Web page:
A LOOK AT RELIGION IN JAPAN

  • Reimon Bachika Bukkyo University, Kyoto, Japan

Abstract

Seen in terms of culture, the theme of religion and politics in Japan, as everywhere else, is complicated, the more so because religion in this country is highly complicated. This essay—the aim of which is descriptive, not analytic—is an attempt at drawing a concrete picture of Shinto and Buddhism, both of which incorporate multiple strands of traditional religion. It is these that have shaped Japanese religiosity and culture. Politically prominent features are put up in front so to speak: that is, impressions of a visit to the Yasukuni Shrine and a note on Yasukuni as a religious institution. An account of religious pluralism and the ‘religious division of labor’ constitute the central part, followed by a section on the characteristics of religion in Japan. Further, because religiously and politically momentous, an additional note is included about the popular image of Japan’s imperial throne. Finally, to emphasize the significance of religion, the essay ends with a word of hope for the future of religion.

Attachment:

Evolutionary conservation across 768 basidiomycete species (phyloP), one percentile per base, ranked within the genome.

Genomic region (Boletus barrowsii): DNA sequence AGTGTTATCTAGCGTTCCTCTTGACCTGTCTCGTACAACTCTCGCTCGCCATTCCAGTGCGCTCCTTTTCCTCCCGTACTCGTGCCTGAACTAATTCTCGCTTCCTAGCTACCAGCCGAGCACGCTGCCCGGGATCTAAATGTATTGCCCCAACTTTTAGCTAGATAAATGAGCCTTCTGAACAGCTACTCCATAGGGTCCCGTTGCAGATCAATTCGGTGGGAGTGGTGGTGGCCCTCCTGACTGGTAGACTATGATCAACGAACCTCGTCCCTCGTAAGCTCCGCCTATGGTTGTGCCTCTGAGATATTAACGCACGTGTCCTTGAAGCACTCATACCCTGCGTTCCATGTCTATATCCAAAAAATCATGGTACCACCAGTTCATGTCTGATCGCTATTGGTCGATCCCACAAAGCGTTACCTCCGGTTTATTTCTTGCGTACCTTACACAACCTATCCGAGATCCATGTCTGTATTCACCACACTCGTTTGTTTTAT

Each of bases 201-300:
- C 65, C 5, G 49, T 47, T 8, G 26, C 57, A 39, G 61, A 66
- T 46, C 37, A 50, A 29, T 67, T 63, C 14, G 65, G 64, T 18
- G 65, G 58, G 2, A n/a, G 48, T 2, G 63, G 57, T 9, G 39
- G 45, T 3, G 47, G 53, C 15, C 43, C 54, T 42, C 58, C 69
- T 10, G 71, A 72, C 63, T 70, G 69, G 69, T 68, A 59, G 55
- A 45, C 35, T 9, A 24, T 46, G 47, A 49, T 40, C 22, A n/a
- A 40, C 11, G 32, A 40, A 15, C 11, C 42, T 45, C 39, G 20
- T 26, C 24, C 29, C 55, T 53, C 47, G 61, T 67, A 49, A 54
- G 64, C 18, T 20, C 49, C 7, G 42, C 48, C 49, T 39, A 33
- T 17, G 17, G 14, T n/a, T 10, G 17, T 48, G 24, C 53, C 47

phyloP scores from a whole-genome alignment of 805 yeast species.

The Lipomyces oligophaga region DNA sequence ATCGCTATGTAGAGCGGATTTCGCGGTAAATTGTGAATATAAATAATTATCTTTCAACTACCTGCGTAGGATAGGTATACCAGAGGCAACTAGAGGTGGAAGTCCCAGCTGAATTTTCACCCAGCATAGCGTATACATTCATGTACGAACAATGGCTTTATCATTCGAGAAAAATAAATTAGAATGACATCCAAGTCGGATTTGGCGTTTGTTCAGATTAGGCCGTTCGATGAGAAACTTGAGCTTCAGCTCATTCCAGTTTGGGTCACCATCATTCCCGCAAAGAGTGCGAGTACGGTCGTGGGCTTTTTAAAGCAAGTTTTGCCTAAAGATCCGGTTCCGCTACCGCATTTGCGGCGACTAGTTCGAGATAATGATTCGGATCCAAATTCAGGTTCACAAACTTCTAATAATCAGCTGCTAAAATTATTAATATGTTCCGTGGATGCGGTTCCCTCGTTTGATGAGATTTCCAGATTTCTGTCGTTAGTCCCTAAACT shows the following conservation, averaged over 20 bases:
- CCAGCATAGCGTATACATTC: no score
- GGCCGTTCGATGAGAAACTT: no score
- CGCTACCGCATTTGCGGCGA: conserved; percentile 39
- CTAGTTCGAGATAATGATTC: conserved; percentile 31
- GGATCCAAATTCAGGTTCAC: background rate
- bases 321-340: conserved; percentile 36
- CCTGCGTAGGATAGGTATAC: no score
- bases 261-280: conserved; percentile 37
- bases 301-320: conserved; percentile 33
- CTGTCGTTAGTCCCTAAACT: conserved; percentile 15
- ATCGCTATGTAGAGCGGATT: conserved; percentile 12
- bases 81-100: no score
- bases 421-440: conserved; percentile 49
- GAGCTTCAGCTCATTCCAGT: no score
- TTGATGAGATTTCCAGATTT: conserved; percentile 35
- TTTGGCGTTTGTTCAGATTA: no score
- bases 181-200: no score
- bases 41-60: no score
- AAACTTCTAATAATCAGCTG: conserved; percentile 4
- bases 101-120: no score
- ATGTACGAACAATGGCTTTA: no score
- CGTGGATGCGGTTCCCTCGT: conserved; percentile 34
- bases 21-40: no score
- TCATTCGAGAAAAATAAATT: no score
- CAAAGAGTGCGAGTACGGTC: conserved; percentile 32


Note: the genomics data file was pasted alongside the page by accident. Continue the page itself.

Author Biography

Reimon Bachika, Bukkyo University, Kyoto, Japan

Professor Emeritus of the Department of Sociology at Bukkyo University, Kyoto, Japan

Keywords: The Yasukuni Shrine, Japanese religiosity, Shinto religious practices, Buddhist religious practices, ancestor worship, religious pluralism, imperial throne, latent value conflict

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Published
2017-01-11
Section
TOPIC OF THIS ISSUE